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Apr 8, 2015

IMF Warns (Again) of Growing Shadow-Banking Risks

By Ian Talley

Christine Lagarde, managing director of the International Monetary Fund, last year.
AGENCE FRANCE-PRESS/GETTY IMAGES

Fearful that turmoil is brewing in opaque areas of the global financial system, the International Monetary Fund is renewing its call for greater oversight of the so-called shadow-banking industry.

“The evidence calls for a better supervision of institution-level risks,” the fund said Wednesday in a new assessment of the global financial system. “Currently, the oversight of the industry focuses on investor protection and disclosure, and regulators conduct little monitoring in most countries,” the fund said.

In the wake of the financial crisis, regulators around the world tightened oversight of the traditional banking sector. That bolstered the safety of one part of the financial sector.

But lending–and risks—have since migrated to the shadow-banking industry. The sector, which includes mutual funds, exchange-traded funds, hedge funds and other institutional investors, has ballooned since the financial crisis. It now has over $75 trillion in assets.

 

The IMF has identified several key risks where regulators and investors need to pay greater heed.

A large number of assets are managed by a small number of institutional investors. That means any change in the consensus on interest rates or the global economy can send shock waves through markets as those investors moved in or (more importantly) out of equities, bonds or currencies.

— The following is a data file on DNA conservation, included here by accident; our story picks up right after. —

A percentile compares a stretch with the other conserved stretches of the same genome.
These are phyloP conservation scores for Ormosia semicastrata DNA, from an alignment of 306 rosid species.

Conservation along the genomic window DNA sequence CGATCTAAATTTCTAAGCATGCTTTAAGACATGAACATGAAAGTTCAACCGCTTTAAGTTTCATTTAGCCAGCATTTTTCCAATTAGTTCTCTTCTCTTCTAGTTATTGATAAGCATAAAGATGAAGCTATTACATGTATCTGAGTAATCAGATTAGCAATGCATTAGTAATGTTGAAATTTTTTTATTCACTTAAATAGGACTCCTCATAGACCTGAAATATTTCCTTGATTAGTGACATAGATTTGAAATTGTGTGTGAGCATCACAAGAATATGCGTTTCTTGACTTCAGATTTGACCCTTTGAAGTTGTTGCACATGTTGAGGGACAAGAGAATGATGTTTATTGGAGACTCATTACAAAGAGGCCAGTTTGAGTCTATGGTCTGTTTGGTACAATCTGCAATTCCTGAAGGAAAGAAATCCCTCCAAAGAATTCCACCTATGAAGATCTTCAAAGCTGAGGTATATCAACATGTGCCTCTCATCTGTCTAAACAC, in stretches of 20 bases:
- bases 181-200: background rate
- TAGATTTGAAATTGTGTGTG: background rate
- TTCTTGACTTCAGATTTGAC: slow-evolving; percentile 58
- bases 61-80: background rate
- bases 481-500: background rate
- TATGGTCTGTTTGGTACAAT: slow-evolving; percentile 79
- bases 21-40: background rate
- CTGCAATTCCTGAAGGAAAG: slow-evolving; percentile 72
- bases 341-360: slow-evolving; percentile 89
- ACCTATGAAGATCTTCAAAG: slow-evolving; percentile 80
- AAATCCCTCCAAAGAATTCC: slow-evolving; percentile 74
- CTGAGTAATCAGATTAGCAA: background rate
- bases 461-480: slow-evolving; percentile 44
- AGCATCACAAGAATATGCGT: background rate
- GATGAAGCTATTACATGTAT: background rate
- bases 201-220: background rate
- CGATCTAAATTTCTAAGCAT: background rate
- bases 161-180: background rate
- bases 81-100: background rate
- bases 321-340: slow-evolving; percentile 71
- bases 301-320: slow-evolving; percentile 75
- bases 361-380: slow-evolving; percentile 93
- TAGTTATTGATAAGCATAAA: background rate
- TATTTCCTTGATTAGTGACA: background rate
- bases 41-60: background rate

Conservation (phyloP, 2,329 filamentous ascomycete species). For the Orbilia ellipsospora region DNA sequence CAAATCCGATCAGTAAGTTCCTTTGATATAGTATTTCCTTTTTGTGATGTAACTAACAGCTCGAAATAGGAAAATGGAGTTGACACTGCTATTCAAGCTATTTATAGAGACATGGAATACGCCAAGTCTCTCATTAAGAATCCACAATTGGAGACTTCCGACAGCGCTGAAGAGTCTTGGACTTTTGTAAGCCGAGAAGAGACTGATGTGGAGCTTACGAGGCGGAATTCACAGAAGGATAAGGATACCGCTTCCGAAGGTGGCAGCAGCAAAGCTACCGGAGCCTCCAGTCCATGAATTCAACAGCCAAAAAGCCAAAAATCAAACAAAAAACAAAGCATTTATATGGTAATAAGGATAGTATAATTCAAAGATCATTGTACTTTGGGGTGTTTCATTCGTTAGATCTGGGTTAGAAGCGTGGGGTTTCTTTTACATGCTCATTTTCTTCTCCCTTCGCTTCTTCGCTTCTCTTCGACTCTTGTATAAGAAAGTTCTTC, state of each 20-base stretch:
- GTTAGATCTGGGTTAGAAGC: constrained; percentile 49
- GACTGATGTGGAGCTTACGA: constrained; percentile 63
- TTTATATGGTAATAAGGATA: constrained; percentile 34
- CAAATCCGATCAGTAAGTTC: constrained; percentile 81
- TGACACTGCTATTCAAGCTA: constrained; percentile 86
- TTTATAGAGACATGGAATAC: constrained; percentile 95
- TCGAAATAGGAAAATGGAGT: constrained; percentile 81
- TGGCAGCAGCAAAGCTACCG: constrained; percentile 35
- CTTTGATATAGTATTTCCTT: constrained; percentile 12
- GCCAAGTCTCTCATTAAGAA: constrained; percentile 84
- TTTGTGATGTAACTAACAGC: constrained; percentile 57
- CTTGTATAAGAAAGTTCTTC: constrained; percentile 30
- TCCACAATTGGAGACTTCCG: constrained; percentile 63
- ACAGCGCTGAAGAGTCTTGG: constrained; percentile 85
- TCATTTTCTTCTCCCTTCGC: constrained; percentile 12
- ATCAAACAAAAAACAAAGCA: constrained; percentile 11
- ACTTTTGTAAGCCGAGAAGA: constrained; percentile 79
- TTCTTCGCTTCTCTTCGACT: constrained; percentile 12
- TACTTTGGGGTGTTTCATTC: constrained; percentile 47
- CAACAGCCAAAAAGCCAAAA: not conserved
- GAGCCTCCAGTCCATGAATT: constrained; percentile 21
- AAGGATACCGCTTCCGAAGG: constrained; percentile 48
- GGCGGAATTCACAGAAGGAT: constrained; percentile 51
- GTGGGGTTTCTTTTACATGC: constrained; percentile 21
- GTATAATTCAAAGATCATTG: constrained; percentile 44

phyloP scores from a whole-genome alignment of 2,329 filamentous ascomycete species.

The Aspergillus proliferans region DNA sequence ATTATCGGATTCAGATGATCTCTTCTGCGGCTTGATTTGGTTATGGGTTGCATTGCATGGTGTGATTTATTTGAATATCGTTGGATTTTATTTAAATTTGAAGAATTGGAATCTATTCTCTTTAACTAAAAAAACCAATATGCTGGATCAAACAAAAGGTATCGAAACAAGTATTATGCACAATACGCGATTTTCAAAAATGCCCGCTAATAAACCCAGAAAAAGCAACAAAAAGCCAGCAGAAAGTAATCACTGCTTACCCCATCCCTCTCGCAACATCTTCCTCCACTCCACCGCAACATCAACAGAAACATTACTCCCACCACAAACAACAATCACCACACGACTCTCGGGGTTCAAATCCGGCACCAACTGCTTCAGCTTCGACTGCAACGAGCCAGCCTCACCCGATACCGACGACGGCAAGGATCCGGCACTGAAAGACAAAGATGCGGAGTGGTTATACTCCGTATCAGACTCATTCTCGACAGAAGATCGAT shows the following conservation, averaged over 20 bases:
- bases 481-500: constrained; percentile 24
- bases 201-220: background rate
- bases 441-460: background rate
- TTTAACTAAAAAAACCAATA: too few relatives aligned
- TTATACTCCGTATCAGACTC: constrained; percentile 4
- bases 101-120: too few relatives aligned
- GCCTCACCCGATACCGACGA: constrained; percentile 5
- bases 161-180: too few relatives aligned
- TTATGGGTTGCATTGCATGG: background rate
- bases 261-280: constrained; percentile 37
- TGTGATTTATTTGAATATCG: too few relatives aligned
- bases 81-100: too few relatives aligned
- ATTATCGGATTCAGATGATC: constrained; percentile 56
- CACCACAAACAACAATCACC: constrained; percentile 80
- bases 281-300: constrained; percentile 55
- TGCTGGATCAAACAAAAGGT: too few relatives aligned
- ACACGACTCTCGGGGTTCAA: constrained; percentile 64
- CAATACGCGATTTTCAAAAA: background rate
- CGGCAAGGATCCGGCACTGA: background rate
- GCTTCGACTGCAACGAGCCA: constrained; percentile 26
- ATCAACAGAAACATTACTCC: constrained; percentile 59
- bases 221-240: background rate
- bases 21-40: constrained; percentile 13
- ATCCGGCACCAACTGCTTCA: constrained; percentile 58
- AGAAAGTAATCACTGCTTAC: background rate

“If funds exacerbate the volatility of capital flows in and out of emerging markets or increase the likelihood of contagion, significant consequences will be endured by the recipient economies,” the fund warned.

If investors rush to the exits en masse, acting as a herd, asset prices could plummet and markets could face funding problems. “One cannot take for granted that liquidity will be there when markets become under stress,” IMF financial counselor José Viñals said late last year.


And while shares of many funds are freely tradable, the assets in the portfolio are often a lot less liquid. That can effectively pour sand into the gears of the financial system. That liquidity mismatch is most notable among bond mutual funds, especially corporate and emerging market debt funds, the IMF said.

One way to prevent liquidity mismatch problems, the IMF suggests, is through redemption fees.

“Regulators should find ways to reduce the incentive for investors to withdraw their money when they see others exiting,” said Gaston Gelos, a senior author of the report.

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